Methods in American Political Development. What explains the decline of organized labor in the United States? What factors can account for the rise of modern interest group politics? Questions such as these can be answered by American Political Development (APD) scholarship, a subfield dedicated to explaining substantial changes in the American political system over time. But, as Galvin points out in a forthcoming article in the Oxford Handbook of American Political Development, this type of scholarship often does not fully discuss analytical choices and methodological decisions, making it difficult for subsequent researchers to expand or challenge research. Galvin examines the varied ways APD researchers explore historical data, including historical narrative studies, causal narratives, and process tracing. While all of these methods have their benefits and drawbacks, as Galvin notes, researchers should be more upfront about the contributions their works make and the limitations inherent in each type of analysis. With more discussion of what such studies do and do not accomplish, future APD researchers will be able to develop more cumulative, constructive research agendas. 

Presidential Politics. Galvin is engaged in several ongoing research projects examining the conditions under which presidents adopt different strategies and the effects those strategies have on their political parties and the policymaking process. One study interrogates the extent to which presidents are constrained by existing institutional and organizational arrangements and specifies the conditions under which their actions are likely to be more or less “formative” within discrete spheres of American politics. Still other work examines the challenges and opportunities in conducting historically oriented research on the presidency.

Selected Publications


Galvin, D. 2010. Presidential Party Building: Dwight D. Eisenhower to George W. Bush. Princeton: Princeton University Press.

Galvin, D., with Ian Shapiro and Stephen Skowronek, eds. 2006. Rethinking Political Institutions: The Art of the State. New York: NYU Press.

Articles and Book Chapters

Galvin, D. Forthcoming. Political parties in American politics. In The Oxford Handbook of Historical Institutionalism, ed. Orfeo Fioretos, Tulia Falleti, and Adam Sheingate. Oxford: Oxford University Press.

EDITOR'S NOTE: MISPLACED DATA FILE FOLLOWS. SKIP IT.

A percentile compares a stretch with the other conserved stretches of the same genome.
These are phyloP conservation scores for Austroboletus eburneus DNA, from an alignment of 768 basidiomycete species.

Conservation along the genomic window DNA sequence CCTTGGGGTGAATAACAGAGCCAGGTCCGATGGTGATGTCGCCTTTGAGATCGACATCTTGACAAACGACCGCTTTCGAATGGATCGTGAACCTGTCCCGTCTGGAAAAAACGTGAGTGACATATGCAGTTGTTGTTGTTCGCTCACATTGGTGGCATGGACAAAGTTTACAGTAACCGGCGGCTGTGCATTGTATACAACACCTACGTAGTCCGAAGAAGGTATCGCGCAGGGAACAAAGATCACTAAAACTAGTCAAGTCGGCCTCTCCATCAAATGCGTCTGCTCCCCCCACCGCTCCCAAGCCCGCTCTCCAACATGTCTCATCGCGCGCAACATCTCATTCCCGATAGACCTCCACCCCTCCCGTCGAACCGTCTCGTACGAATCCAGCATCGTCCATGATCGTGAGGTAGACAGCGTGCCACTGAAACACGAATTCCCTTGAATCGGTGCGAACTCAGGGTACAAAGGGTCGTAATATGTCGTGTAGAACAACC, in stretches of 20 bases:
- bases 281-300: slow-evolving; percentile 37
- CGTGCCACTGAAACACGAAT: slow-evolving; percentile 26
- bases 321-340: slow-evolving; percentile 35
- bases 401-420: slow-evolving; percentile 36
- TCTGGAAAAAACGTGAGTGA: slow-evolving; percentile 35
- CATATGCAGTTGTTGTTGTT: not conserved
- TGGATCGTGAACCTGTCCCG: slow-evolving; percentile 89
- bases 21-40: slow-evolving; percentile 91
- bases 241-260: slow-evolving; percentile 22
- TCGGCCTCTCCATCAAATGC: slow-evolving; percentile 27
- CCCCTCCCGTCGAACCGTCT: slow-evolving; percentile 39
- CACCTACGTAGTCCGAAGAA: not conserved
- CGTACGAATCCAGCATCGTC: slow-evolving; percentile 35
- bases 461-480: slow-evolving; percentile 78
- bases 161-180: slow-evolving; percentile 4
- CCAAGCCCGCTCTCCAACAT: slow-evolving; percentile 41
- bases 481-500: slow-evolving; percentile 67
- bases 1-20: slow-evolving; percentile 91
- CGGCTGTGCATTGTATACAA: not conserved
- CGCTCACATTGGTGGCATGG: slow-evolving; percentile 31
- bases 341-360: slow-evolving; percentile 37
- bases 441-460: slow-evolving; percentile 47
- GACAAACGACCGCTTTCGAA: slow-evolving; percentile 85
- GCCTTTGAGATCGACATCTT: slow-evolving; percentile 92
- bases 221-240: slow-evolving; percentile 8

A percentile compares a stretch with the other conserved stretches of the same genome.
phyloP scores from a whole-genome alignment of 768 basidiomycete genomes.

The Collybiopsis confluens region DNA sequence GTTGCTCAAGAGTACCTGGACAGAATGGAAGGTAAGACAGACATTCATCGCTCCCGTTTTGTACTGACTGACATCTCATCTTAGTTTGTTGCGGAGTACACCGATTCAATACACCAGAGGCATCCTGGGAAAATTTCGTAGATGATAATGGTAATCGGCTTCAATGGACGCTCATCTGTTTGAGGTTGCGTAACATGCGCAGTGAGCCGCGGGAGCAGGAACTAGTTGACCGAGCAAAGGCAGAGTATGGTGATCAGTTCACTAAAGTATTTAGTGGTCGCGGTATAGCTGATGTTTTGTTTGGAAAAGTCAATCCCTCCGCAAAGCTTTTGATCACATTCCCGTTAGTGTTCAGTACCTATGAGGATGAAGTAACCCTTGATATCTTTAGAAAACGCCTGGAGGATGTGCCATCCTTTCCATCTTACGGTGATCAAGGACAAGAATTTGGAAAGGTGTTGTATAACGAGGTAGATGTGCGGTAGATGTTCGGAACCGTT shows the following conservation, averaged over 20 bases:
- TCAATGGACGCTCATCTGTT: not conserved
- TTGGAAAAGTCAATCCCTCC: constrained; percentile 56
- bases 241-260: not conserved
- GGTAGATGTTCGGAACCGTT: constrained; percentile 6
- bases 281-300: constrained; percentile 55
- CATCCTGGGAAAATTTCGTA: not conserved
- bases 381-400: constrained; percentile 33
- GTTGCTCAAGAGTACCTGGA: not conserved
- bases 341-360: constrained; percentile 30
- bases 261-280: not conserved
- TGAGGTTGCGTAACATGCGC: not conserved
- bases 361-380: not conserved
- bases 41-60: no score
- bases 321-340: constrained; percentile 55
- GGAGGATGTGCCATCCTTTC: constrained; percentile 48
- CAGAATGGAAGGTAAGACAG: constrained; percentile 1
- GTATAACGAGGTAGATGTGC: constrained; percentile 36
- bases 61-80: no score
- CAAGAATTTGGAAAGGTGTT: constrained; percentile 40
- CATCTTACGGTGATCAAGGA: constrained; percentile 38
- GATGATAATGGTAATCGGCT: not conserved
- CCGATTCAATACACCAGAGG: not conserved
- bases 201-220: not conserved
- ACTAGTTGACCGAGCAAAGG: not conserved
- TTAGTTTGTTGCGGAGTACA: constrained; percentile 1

Galvin, D. 2015. Qualitative methods and American political development. In The Oxford Handbook of American Political Development, ed. Robert Lieberman, Suzanne Mettler, and Richard M. Valelly. Oxford: Oxford University Press.

Galvin, D. 2015. Taking the long view: Presidents in a system stacked against them. In Recapturing the Oval Office: New Historical Approaches to the American Presidency, ed. Brian Balogh and Bruce J. Schulman. Ithaca: Cornell University Press.

Galvin, D. 2014. The transformation of the national party committees. In CO Guide to US Political Parties, ed. Barry Burden, Marjorie Hershey, and Christina Wolbrecht. Washington, D.C.: Congressional Quarterly Press.

Galvin, D. 2014. Presidents as agents of change. Presidential Studies Quarterly, 44 (1): 95–119.

Galvin, D. 2013. Presidential partisanship reconsidered: Eisenhower, Nixon, and Ford and the rise of polarized politics. Political Research Quarterly 66(1): 46–60.

Galvin, D. 2012. The transformation of political institutions: Investments in institutional resources and gradual change in the national party committees. Studies in American Political Development. 26(1): 50–70.

Galvin, D. 2012. The dynamics of presidential policy choice and promotion. In Getting Past No in an Age of Partisan Noise: Making Policy to Build Party Coalitions in the 21st Century, ed. M. Levin, D. DiSalvo, and M. Shapiro. Baltimore, Md.: The Johns Hopkins University Press.

Galvin, D. 2008. Changing course: Reversing the organizational trajectory of the Democratic Party from Bill Clinton to Barack Obama. The Forum 6(2). 

Galvin, D., with C. Shogan. 2004. Presidential politicization and centralization across the modern-traditional divide. Polity 36:477–504.